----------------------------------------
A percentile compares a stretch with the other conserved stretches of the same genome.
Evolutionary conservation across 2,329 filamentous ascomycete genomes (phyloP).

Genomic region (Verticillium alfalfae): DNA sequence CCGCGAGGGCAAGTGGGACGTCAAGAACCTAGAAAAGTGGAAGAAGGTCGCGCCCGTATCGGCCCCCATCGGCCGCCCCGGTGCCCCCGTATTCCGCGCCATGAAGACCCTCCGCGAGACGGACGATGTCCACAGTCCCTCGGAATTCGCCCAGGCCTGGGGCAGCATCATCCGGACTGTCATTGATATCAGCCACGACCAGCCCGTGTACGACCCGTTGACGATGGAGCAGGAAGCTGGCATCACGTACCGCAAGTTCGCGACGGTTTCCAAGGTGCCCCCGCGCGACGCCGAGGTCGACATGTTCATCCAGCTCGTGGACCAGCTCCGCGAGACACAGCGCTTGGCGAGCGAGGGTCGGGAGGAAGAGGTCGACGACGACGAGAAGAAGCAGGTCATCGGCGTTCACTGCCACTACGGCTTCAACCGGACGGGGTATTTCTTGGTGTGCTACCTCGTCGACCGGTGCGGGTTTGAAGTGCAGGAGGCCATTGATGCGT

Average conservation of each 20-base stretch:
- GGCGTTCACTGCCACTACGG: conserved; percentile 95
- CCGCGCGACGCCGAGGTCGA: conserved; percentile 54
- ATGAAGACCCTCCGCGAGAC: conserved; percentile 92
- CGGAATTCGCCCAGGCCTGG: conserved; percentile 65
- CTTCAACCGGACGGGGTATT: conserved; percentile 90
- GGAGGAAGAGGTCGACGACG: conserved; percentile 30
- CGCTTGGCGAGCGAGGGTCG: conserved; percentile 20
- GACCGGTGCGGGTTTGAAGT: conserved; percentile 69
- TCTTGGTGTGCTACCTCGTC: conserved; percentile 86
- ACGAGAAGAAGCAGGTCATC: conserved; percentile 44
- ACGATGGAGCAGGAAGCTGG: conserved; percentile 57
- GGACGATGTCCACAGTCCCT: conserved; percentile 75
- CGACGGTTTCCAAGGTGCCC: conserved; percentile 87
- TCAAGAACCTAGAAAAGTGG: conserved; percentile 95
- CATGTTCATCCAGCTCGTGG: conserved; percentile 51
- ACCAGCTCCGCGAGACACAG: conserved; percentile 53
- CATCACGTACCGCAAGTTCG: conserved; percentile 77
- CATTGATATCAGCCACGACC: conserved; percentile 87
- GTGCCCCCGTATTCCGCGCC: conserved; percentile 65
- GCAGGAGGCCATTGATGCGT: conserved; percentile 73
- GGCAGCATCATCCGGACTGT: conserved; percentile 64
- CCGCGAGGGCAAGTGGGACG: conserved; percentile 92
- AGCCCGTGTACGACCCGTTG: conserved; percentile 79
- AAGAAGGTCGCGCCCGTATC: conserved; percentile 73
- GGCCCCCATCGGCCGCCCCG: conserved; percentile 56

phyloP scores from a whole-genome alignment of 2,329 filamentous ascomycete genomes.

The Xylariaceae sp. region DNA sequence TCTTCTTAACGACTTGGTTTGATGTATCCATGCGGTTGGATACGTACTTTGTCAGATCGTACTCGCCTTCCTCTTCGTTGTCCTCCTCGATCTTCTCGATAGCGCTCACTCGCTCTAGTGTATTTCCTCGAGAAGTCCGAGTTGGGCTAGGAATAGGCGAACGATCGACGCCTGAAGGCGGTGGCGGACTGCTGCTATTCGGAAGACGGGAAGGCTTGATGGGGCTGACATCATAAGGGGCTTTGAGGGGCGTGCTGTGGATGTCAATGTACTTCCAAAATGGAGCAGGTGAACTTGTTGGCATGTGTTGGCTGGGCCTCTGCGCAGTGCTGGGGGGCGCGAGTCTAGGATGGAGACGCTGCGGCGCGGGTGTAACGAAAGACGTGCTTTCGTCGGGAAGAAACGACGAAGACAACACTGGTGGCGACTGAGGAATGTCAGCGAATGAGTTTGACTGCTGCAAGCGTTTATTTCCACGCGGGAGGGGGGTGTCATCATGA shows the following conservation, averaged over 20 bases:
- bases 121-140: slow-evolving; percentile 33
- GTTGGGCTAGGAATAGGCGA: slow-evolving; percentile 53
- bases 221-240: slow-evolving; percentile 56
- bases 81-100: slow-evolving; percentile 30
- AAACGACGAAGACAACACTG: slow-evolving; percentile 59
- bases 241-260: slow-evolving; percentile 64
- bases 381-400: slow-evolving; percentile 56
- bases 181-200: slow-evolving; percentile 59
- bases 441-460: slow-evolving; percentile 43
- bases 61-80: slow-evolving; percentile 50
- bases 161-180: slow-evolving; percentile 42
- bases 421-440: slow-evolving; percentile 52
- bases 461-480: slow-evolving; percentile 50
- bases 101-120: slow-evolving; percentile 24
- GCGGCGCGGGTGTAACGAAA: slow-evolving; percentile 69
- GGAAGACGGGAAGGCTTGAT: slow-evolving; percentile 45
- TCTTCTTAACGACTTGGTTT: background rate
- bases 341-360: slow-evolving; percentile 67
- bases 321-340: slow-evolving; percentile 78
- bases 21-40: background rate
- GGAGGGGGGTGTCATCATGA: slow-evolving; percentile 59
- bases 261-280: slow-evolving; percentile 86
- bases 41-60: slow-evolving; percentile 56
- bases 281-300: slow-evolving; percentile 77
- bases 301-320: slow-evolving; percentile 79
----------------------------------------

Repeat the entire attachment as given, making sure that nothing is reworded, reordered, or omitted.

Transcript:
A percentile compares a stretch with the other conserved stretches of the same genome.
Evolutionary conservation across 2,329 filamentous ascomycete genomes (phyloP).

Genomic region (Verticillium alfalfae): DNA sequence CCGCGAGGGCAAGTGGGACGTCAAGAACCTAGAAAAGTGGAAGAAGGTCGCGCCCGTATCGGCCCCCATCGGCCGCCCCGGTGCCCCCGTATTCCGCGCCATGAAGACCCTCCGCGAGACGGACGATGTCCACAGTCCCTCGGAATTCGCCCAGGCCTGGGGCAGCATCATCCGGACTGTCATTGATATCAGCCACGACCAGCCCGTGTACGACCCGTTGACGATGGAGCAGGAAGCTGGCATCACGTACCGCAAGTTCGCGACGGTTTCCAAGGTGCCCCCGCGCGACGCCGAGGTCGACATGTTCATCCAGCTCGTGGACCAGCTCCGCGAGACACAGCGCTTGGCGAGCGAGGGTCGGGAGGAAGAGGTCGACGACGACGAGAAGAAGCAGGTCATCGGCGTTCACTGCCACTACGGCTTCAACCGGACGGGGTATTTCTTGGTGTGCTACCTCGTCGACCGGTGCGGGTTTGAAGTGCAGGAGGCCATTGATGCGT

Average conservation of each 20-base stretch:
- GGCGTTCACTGCCACTACGG: conserved; percentile 95
- CCGCGCGACGCCGAGGTCGA: conserved; percentile 54
- ATGAAGACCCTCCGCGAGAC: conserved; percentile 92
- CGGAATTCGCCCAGGCCTGG: conserved; percentile 65
- CTTCAACCGGACGGGGTATT: conserved; percentile 90
- GGAGGAAGAGGTCGACGACG: conserved; percentile 30
- CGCTTGGCGAGCGAGGGTCG: conserved; percentile 20
- GACCGGTGCGGGTTTGAAGT: conserved; percentile 69
- TCTTGGTGTGCTACCTCGTC: conserved; percentile 86
- ACGAGAAGAAGCAGGTCATC: conserved; percentile 44
- ACGATGGAGCAGGAAGCTGG: conserved; percentile 57
- GGACGATGTCCACAGTCCCT: conserved; percentile 75
- CGACGGTTTCCAAGGTGCCC: conserved; percentile 87
- TCAAGAACCTAGAAAAGTGG: conserved; percentile 95
- CATGTTCATCCAGCTCGTGG: conserved; percentile 51
- ACCAGCTCCGCGAGACACAG: conserved; percentile 53
- CATCACGTACCGCAAGTTCG: conserved; percentile 77
- CATTGATATCAGCCACGACC: conserved; percentile 87
- GTGCCCCCGTATTCCGCGCC: conserved; percentile 65
- GCAGGAGGCCATTGATGCGT: conserved; percentile 73
- GGCAGCATCATCCGGACTGT: conserved; percentile 64
- CCGCGAGGGCAAGTGGGACG: conserved; percentile 92
- AGCCCGTGTACGACCCGTTG: conserved; percentile 79
- AAGAAGGTCGCGCCCGTATC: conserved; percentile 73
- GGCCCCCATCGGCCGCCCCG: conserved; percentile 56

phyloP scores from a whole-genome alignment of 2,329 filamentous ascomycete genomes.

The Xylariaceae sp. region DNA sequence TCTTCTTAACGACTTGGTTTGATGTATCCATGCGGTTGGATACGTACTTTGTCAGATCGTACTCGCCTTCCTCTTCGTTGTCCTCCTCGATCTTCTCGATAGCGCTCACTCGCTCTAGTGTATTTCCTCGAGAAGTCCGAGTTGGGCTAGGAATAGGCGAACGATCGACGCCTGAAGGCGGTGGCGGACTGCTGCTATTCGGAAGACGGGAAGGCTTGATGGGGCTGACATCATAAGGGGCTTTGAGGGGCGTGCTGTGGATGTCAATGTACTTCCAAAATGGAGCAGGTGAACTTGTTGGCATGTGTTGGCTGGGCCTCTGCGCAGTGCTGGGGGGCGCGAGTCTAGGATGGAGACGCTGCGGCGCGGGTGTAACGAAAGACGTGCTTTCGTCGGGAAGAAACGACGAAGACAACACTGGTGGCGACTGAGGAATGTCAGCGAATGAGTTTGACTGCTGCAAGCGTTTATTTCCACGCGGGAGGGGGGTGTCATCATGA shows the following conservation, averaged over 20 bases:
- bases 121-140: slow-evolving; percentile 33
- GTTGGGCTAGGAATAGGCGA: slow-evolving; percentile 53
- bases 221-240: slow-evolving; percentile 56
- bases 81-100: slow-evolving; percentile 30
- AAACGACGAAGACAACACTG: slow-evolving; percentile 59
- bases 241-260: slow-evolving; percentile 64
- bases 381-400: slow-evolving; percentile 56
- bases 181-200: slow-evolving; percentile 59
- bases 441-460: slow-evolving; percentile 43
- bases 61-80: slow-evolving; percentile 50
- bases 161-180: slow-evolving; percentile 42
- bases 421-440: slow-evolving; percentile 52
- bases 461-480: slow-evolving; percentile 50
- bases 101-120: slow-evolving; percentile 24
- GCGGCGCGGGTGTAACGAAA: slow-evolving; percentile 69
- GGAAGACGGGAAGGCTTGAT: slow-evolving; percentile 45
- TCTTCTTAACGACTTGGTTT: background rate
- bases 341-360: slow-evolving; percentile 67
- bases 321-340: slow-evolving; percentile 78
- bases 21-40: background rate
- GGAGGGGGGTGTCATCATGA: slow-evolving; percentile 59
- bases 261-280: slow-evolving; percentile 86
- bases 41-60: slow-evolving; percentile 56
- bases 281-300: slow-evolving; percentile 77
- bases 301-320: slow-evolving; percentile 79